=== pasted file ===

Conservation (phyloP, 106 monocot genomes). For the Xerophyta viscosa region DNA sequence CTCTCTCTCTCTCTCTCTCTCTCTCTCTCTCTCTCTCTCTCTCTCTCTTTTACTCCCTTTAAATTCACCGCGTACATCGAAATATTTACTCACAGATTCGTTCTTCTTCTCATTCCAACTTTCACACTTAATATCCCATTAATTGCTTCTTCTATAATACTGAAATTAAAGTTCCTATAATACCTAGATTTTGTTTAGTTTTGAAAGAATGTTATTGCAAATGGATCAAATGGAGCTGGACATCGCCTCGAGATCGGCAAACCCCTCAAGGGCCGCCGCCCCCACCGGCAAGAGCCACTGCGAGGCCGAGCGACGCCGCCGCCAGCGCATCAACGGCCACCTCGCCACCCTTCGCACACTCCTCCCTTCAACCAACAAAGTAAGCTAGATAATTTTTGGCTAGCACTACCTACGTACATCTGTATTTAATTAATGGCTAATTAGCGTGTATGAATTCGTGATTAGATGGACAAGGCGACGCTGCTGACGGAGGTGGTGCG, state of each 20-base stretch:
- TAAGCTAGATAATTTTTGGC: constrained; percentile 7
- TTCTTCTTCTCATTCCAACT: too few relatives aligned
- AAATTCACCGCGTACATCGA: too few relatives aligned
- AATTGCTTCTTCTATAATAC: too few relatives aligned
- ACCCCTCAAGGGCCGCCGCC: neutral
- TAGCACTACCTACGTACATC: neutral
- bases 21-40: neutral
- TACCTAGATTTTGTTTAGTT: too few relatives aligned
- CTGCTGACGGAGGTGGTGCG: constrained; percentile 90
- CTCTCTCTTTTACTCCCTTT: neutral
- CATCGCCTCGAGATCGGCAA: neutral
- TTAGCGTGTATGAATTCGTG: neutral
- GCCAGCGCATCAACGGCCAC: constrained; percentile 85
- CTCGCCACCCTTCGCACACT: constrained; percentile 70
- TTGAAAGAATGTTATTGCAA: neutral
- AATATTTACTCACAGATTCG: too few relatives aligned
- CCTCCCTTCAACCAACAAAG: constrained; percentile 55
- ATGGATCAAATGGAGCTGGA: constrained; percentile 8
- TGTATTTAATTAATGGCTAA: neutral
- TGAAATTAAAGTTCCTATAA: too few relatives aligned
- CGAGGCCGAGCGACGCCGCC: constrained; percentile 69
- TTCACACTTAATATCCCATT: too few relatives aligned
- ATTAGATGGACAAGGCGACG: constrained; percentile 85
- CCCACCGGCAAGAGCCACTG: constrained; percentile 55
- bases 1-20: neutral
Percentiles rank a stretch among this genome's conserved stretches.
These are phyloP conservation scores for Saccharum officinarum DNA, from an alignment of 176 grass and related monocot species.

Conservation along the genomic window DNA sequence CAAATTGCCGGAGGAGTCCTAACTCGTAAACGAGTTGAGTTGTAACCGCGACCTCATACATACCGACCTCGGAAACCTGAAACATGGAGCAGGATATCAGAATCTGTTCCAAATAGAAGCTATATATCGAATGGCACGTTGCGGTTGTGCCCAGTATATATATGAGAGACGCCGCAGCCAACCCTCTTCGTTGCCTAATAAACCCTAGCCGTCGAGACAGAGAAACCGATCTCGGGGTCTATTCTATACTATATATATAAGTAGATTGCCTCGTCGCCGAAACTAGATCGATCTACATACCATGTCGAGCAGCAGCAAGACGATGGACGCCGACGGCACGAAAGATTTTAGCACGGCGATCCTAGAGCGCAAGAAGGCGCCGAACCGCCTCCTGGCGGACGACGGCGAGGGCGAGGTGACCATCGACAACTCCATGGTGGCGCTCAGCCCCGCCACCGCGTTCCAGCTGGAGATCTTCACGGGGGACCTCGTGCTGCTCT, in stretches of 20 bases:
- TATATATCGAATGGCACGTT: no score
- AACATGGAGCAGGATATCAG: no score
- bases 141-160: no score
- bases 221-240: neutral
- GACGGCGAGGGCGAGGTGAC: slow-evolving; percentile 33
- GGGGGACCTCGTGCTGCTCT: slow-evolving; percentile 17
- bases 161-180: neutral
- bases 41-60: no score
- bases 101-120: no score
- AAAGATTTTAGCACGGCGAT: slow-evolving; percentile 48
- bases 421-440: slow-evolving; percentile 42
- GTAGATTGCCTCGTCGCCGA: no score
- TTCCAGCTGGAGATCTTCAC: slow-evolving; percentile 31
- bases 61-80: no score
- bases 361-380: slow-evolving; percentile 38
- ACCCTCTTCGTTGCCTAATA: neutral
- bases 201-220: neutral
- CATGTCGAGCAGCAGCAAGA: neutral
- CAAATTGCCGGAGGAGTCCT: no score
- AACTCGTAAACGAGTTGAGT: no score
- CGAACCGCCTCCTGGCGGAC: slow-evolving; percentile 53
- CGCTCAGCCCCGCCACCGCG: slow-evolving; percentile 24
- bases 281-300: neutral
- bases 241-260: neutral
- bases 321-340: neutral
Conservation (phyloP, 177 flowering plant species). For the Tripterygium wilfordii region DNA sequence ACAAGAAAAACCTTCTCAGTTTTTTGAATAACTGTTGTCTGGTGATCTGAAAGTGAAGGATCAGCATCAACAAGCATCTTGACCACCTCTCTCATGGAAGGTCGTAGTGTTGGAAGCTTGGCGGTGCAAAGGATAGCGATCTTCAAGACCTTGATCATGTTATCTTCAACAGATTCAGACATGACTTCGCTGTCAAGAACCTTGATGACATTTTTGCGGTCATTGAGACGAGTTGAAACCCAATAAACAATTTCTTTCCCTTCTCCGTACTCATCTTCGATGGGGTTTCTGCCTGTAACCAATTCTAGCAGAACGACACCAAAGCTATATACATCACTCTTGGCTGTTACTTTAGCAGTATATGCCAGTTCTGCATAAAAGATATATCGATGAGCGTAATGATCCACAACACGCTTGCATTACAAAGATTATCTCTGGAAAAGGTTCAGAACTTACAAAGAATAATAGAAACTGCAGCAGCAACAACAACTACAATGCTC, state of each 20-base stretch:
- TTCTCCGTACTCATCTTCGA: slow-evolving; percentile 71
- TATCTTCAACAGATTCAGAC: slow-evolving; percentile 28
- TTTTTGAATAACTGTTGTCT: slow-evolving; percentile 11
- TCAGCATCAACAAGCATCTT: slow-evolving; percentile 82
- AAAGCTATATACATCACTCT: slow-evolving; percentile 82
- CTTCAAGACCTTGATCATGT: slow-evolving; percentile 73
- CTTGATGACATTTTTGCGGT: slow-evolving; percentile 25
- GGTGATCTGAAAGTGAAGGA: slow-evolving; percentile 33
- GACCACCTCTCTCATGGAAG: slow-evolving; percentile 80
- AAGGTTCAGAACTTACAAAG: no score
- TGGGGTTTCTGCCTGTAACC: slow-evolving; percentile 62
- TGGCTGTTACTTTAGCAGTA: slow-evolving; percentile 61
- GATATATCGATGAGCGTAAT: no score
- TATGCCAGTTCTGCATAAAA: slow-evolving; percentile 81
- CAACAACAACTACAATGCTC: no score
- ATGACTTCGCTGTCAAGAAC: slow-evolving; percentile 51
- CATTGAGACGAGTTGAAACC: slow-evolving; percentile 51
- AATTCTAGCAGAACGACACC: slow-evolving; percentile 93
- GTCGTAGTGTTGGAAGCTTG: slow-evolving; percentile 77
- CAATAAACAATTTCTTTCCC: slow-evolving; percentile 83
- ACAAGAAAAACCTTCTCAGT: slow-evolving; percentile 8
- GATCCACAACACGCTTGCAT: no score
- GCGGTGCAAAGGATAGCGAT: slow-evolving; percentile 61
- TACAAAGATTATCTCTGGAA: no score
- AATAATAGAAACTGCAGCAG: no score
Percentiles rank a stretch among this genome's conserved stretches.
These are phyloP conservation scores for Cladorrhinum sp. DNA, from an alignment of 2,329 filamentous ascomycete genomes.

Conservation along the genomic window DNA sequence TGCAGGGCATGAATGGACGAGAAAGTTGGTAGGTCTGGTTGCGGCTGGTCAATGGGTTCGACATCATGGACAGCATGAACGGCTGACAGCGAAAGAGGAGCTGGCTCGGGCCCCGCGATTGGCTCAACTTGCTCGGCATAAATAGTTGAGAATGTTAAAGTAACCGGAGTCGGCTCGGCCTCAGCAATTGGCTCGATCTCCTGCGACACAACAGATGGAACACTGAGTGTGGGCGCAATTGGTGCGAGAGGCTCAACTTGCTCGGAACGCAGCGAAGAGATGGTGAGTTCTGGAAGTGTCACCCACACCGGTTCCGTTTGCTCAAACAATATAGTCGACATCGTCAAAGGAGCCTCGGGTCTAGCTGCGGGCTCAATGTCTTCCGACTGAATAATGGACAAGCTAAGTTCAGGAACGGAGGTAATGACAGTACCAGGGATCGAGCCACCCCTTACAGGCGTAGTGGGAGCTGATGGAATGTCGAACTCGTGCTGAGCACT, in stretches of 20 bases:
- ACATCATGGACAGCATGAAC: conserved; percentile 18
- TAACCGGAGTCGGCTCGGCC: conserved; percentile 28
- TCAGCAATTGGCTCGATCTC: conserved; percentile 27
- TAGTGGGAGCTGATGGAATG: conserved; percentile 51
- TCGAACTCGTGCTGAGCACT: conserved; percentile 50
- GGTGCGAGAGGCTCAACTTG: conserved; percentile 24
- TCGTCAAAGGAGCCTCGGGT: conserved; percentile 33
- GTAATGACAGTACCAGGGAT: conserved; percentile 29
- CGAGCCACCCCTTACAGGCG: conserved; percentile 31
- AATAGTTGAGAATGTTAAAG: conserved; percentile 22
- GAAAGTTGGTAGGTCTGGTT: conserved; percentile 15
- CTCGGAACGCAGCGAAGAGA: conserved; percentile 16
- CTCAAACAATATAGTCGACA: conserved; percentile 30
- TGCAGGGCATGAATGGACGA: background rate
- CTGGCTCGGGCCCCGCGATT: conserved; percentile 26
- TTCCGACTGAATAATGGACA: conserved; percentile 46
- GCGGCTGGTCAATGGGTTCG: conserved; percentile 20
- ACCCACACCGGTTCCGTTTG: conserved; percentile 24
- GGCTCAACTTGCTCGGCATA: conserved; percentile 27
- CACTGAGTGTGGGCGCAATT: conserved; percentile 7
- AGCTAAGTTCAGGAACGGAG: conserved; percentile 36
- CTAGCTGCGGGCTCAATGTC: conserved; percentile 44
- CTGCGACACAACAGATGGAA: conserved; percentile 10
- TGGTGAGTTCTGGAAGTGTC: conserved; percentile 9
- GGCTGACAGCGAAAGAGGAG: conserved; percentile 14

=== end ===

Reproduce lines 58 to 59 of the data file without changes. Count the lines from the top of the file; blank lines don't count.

- TTTTTGAATAACTGTTGTCT: slow-evolving; percentile 11
- TCAGCATCAACAAGCATCTT: slow-evolving; percentile 82